Tent Schools International

Creativity and connection fuel healing for refugee kids in Jordan

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When asked what she thinks Principal Dawlat Hijazeen’s strengths are, TSI’s Rawan Haddad isn’t sure where to begin.

“She has so many gifts. She’s patient, she can listen and understand anyone. She’ll say to a student, ‘Show me what happened. Let’s sit and talk about it.’ She knows everything that happens under the school’s roof, and she keeps track of older students she used to see in elementary,” Haddad said. Then, with a smile, she added, “Dawlat wants her babies to do well.”

Haddad visits Tent Schools International (TSI) partners in the Middle East as part of her annual visits home to see her family in Amman, Jordan. This gives her an opportunity to observe each school’s daily routines. What stands out to Haddad at Good Shepherd Center is that student-teacher connections are a key to healing for displaced Iraqi children, the majority of the student population.

There’s a maternal connection between kids and teachers there,” Haddad said. “It’s like they’re home and feeling loved – warm in winter, cool in summer, never hungry. They have joy at school.”

Art therapy works for most children post-trauma who are struggling to communicate in a second language

Each student’s case is different at Good Shepherd Center. Staff meet the needs of single-parent families, children with disabilities, post-trauma situations, and sometimes abusive relationships at home. Haddad says staff are trained to handle each child’s case with a customized approach. Art therapy is one technique that works for most children, no matter their background or challenges.

“They don’t speak English or Arabic at first. Their first language is Assyrian or Chaldean, so they start to communicate with their teachers through drawings. They sketch out their feelings about what happened to them [in Iraq].” One teen girl told Haddad, “I express myself and can relax when I paint or draw. When I have no words, I put it into my drawing.”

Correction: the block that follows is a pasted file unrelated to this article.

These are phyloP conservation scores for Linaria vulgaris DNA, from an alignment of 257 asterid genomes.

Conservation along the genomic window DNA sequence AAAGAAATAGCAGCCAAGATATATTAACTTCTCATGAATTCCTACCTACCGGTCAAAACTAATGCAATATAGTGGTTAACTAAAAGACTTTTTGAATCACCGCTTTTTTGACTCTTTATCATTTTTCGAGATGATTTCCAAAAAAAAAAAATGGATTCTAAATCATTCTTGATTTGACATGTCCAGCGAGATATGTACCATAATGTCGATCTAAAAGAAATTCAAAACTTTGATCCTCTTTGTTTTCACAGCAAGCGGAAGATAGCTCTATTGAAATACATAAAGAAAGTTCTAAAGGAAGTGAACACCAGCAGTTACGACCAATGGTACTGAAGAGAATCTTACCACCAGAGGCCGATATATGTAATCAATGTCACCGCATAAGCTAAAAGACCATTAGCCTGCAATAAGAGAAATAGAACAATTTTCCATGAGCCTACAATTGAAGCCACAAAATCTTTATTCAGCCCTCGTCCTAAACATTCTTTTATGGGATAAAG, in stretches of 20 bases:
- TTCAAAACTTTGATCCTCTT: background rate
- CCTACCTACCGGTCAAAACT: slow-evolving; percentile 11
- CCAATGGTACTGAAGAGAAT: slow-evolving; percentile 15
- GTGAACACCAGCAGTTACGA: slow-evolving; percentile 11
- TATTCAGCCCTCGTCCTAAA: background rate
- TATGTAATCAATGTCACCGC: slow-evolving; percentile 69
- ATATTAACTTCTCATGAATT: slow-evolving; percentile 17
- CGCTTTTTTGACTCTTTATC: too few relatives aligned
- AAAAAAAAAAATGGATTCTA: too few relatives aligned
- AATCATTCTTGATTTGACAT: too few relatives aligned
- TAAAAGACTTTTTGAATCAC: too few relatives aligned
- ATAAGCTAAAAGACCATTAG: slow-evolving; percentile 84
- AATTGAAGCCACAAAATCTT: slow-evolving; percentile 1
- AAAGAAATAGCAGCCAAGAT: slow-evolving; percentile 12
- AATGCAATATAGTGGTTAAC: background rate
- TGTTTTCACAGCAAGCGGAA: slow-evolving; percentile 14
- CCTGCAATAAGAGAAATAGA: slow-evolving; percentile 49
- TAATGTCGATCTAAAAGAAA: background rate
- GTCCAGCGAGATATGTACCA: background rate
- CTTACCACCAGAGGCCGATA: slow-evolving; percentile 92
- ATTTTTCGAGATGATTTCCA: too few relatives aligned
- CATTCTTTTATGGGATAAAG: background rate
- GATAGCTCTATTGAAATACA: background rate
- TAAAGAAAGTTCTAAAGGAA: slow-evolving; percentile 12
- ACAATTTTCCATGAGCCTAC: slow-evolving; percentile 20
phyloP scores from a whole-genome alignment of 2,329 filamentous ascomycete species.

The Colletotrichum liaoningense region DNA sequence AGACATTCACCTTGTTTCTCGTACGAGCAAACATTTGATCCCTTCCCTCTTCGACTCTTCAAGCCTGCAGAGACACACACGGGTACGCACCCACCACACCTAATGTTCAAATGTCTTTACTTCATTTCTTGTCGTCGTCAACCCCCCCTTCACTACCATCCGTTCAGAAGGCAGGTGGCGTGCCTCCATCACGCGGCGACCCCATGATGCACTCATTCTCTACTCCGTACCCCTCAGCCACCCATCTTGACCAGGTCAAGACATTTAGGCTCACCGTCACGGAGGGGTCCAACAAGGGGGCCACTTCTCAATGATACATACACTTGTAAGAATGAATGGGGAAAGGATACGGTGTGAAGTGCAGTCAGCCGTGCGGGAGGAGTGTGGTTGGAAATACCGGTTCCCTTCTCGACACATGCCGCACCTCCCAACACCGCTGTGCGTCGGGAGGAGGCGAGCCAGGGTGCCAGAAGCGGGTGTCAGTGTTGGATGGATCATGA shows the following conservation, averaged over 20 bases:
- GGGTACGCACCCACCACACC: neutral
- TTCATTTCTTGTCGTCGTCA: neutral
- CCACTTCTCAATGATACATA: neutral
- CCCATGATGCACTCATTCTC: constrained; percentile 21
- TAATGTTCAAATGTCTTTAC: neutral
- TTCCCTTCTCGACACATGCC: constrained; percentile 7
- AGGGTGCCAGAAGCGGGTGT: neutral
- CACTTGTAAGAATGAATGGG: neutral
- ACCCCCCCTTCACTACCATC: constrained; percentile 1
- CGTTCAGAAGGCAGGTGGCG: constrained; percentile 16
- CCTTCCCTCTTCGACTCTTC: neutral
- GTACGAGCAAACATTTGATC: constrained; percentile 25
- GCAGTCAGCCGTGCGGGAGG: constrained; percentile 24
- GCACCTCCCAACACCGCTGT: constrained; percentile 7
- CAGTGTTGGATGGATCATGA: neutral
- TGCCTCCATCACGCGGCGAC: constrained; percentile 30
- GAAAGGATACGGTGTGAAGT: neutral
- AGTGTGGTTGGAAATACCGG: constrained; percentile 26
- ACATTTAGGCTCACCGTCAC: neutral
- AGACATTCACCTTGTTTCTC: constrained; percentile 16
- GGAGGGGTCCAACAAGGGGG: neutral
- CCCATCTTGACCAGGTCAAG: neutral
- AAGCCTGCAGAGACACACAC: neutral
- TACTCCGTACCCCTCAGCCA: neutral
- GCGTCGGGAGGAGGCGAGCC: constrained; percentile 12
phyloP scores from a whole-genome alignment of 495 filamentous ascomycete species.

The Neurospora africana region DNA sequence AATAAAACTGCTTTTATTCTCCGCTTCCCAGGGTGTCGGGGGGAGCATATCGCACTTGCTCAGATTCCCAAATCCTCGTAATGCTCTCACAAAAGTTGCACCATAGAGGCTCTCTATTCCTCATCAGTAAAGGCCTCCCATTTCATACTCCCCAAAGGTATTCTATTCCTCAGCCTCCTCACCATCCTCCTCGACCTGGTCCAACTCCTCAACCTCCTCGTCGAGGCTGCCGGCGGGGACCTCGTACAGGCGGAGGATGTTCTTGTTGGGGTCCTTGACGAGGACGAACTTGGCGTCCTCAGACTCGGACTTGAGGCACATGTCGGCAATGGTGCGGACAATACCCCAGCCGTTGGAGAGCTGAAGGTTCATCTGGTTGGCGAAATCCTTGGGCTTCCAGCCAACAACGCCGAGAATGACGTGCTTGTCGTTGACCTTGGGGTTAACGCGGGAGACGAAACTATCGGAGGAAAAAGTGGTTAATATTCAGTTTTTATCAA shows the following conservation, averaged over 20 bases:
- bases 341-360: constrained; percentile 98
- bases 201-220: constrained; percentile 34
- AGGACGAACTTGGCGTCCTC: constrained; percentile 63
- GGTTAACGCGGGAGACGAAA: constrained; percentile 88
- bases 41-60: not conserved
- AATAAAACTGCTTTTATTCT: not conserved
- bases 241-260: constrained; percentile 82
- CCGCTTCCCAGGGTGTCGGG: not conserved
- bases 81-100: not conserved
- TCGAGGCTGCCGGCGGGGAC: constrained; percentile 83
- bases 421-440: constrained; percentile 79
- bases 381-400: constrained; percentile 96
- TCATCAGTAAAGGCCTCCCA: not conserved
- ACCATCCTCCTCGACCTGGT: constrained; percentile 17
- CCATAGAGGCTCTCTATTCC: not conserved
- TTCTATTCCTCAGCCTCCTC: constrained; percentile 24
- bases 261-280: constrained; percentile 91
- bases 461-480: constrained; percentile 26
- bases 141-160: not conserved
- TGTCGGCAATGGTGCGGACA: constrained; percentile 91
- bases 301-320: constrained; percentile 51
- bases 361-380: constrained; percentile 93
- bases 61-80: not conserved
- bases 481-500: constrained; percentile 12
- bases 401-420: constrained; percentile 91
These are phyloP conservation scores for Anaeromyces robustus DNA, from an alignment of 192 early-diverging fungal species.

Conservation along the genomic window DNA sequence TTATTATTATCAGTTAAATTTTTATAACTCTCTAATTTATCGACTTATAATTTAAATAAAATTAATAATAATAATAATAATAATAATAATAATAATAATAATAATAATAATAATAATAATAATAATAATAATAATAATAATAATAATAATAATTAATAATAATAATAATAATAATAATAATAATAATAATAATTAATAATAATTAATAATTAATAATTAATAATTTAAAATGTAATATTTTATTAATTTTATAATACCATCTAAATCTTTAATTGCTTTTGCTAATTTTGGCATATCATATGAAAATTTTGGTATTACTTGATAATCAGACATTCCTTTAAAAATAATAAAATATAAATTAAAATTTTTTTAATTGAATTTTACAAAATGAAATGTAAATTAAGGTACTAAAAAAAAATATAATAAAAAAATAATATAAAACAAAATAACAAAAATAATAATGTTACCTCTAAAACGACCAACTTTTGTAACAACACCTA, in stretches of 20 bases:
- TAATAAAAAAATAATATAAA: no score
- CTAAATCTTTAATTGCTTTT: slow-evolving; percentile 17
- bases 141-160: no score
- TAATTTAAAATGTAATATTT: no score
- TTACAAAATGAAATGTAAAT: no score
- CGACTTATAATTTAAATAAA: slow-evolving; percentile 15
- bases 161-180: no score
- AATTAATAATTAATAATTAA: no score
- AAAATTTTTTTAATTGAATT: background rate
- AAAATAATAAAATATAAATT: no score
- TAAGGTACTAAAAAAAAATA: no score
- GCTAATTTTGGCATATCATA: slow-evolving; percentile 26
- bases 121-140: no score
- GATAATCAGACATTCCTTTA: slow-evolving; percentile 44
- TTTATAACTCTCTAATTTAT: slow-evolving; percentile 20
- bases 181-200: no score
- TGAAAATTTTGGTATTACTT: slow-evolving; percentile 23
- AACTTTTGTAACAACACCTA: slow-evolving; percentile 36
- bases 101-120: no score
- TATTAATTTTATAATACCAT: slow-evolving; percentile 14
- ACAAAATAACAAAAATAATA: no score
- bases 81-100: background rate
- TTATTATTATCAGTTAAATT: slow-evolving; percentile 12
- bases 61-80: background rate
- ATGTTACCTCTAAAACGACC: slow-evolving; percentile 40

Offering a deep understanding of math, Arabic and English 

Alongside art, Good Shepherd staff are intentional about ensuring students have a deep understanding of math concepts, Arabic and English, all key subjects that will help them thrive in Jordanian, Iraqi or English-speaking cultures; some Good Shepherd families have resettled in Switzerland and Australia over the last few years.

In order to teach the subject matter well, Principal Hijazeen must purchase quality curriculum, textbooks, and school supplies, a perennial challenge due to budget constraints. As a Christian outreach ministry, Good Shepherd is neither a public nor traditional private school. They are unable to receive public funding, but they also do not charge tuition from Iraqi families, an ISIS-displaced population that is barred from working in Jordan. Hijazeen avoids asking parents for anything she knows they have no ability to provide.

“[Private] Christian schools in Jordan sell books to their students,” said Haddad. “It’s $100 for one English book, which is not reachable for Good Shepherd, so Dawlat asked the private schools for their leftover books. She works hard to find these, but she needs more of them, plus workbooks. Sometimes she makes color copies, but that’s expensive, too.”

Growth despite challenges

Despite material challenges, Good Shepherd is still growing. Staff at the new secondary school walk alongside students as they reach those turbulent, in-between years as teens navigating who they are, what they want, and how they can serve in the world they see before them.

“Before secondary students were in school here, there was no future for them [as displaced people],” Haddad said, “They are very smart, perfect in English, and they are talented. They are attending the church and leading the worship. They love their classes. So how do we move forward? This is really important.”

Healing and the formation of dreams

As TSI supporters, you play a part in both student healing and the formation of dreams, whether this happens through art therapy, teacher-student connections, or their awareness that people on the other side of the world care about them. At Tent Schools International, we never underestimate the latter.

Our Light the Fire year-end campaign for 2023 will deliver safe schools to
displaced children in Jordan, Lebanon and Ukraine.

Good Shepherd Center in Amman, Jordan – 2023

"It's like they're home and feeling loved. They have joy at school."
- Rawan Haddad

Watch Mariam’s story, a girl with unique needs in Jordan.

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